China warned Asian neighbours on Thursday to stop searching for oil near the disputed Spratly Islands and vowed to assert its sovereignty over the potentially petroleum-rich territory in the South China Sea despite rival claims.
China and the Philippines have swapped diplomatic protests over the islands, with Filipino officials accusing Chinese forces of intruding into Manila-claimed areas six times since February and of firing shots in at least one incident.
Beijing denied the allegation on Thursday and said it would use violence only when attacked.
The Spratlys, which are believed to be atop vast oil and gas reserves, have long been feared as a potential flash point of armed conflict in Asia.
The chain of barren, largely uninhabited islands, reefs and banks, are claimed wholly by China, Taiwan and Vietnam and partly by the Philippines, Malaysia and Brunei.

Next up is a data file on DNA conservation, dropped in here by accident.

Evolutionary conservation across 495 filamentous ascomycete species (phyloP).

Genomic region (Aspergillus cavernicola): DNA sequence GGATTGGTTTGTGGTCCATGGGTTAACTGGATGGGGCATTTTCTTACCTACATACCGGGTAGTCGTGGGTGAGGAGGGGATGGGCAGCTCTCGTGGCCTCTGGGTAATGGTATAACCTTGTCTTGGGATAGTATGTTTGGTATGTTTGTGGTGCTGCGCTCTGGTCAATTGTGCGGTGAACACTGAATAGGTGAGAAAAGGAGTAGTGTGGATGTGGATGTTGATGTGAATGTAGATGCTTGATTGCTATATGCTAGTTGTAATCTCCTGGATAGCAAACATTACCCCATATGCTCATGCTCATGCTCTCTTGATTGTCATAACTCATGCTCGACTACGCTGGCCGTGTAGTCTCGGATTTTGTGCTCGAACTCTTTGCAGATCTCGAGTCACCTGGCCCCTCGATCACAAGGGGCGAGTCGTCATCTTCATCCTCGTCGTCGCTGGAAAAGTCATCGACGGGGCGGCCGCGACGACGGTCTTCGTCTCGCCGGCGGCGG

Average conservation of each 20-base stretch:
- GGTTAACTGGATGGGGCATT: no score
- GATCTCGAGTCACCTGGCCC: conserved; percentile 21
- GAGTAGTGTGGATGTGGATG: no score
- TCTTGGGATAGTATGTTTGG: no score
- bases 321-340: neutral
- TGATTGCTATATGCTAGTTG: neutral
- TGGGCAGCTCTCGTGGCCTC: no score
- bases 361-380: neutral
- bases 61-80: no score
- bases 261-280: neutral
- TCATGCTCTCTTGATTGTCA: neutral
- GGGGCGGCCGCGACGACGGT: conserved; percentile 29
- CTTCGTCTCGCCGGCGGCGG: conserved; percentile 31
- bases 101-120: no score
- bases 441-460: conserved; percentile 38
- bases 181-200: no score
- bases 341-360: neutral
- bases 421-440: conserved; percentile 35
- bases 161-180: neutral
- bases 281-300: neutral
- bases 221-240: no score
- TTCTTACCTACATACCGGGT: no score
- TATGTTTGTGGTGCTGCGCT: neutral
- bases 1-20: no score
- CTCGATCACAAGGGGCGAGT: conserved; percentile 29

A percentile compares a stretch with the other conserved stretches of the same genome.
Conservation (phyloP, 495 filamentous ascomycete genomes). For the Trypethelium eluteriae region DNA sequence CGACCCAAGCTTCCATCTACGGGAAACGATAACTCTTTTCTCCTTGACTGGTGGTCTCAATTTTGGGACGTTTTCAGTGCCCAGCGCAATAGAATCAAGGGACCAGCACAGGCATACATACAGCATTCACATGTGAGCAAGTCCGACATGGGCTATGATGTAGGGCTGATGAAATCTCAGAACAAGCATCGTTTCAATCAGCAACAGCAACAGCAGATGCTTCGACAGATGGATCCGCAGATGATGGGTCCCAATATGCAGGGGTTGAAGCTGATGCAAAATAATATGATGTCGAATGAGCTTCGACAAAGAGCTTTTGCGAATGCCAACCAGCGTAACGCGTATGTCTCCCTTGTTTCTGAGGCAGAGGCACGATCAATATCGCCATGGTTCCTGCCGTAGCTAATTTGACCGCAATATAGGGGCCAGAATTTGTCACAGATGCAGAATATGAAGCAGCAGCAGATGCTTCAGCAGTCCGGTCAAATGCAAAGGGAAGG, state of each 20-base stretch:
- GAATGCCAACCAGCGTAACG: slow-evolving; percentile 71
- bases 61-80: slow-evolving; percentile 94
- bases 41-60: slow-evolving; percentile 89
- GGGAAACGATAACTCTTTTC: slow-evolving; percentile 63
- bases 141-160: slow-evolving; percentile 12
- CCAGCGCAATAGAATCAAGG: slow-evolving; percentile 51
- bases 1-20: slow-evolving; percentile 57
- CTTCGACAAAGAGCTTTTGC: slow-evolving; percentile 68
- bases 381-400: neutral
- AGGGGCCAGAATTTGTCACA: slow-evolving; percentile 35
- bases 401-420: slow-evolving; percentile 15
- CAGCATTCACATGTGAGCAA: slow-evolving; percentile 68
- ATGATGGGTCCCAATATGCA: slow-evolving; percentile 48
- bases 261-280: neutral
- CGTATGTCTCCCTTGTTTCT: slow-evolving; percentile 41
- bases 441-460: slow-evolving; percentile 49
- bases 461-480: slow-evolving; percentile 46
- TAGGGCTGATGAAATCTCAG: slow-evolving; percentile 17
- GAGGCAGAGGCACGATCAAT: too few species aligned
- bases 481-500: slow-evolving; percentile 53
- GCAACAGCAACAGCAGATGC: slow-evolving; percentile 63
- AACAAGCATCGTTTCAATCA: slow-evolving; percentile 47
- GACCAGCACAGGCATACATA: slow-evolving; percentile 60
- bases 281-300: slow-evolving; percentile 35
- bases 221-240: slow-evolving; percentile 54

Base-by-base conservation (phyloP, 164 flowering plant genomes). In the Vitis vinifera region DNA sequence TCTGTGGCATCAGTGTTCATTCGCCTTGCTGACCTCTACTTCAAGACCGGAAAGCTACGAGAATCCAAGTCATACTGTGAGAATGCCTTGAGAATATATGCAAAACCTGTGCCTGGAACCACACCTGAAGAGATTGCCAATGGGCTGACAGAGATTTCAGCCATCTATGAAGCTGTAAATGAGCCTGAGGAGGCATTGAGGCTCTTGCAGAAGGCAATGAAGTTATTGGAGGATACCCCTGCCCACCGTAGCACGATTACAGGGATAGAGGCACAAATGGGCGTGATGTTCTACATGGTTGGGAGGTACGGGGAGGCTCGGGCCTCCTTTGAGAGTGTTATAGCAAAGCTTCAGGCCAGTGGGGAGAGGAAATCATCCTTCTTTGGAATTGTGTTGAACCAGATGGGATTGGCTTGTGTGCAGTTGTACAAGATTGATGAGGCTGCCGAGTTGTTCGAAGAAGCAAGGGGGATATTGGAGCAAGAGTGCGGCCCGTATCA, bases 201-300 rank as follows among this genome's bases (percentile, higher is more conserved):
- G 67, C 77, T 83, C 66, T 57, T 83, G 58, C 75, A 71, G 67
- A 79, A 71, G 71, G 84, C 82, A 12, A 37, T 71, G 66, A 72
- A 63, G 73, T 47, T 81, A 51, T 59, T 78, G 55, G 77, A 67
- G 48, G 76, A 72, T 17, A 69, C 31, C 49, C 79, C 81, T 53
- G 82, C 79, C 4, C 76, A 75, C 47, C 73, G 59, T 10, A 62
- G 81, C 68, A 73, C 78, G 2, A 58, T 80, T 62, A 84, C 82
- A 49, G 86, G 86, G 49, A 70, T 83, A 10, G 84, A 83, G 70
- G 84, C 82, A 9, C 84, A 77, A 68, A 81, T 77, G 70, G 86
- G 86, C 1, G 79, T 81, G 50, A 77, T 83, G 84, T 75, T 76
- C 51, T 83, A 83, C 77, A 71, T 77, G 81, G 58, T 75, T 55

Addressing Manila's complaints for the first time, Chinese ambassador Liu Jianchao denied that his government committed any intrusion.
He said that China has not started to drill for oil in the contested region and warned other claimants to stop any oil exploration in the Chinese-claimed area without Beijing's permission. China claims the entire South China Sea.
"We're calling on other parties to stop searching for the possibility of exploiting resources in these areas where China has its claims," he told reporters.
China, however, is open to engaging other claimant countries in jointly exploring for oil and gas in the region, he said.
Asked what would happen if countries defy China, Liu said that Beijing would assert its right over the disputed region diplomatically and not resort to force unless it comes under attack.
"We will never use force unless we are attacked," he said.
In the most serious incident reported by the Philippines, Chinese navy vessel allegedly fired February 25 to scare away Filipino fishermen from Jackson Atoll, which is claimed by Manila and relatively close to Philippine shore.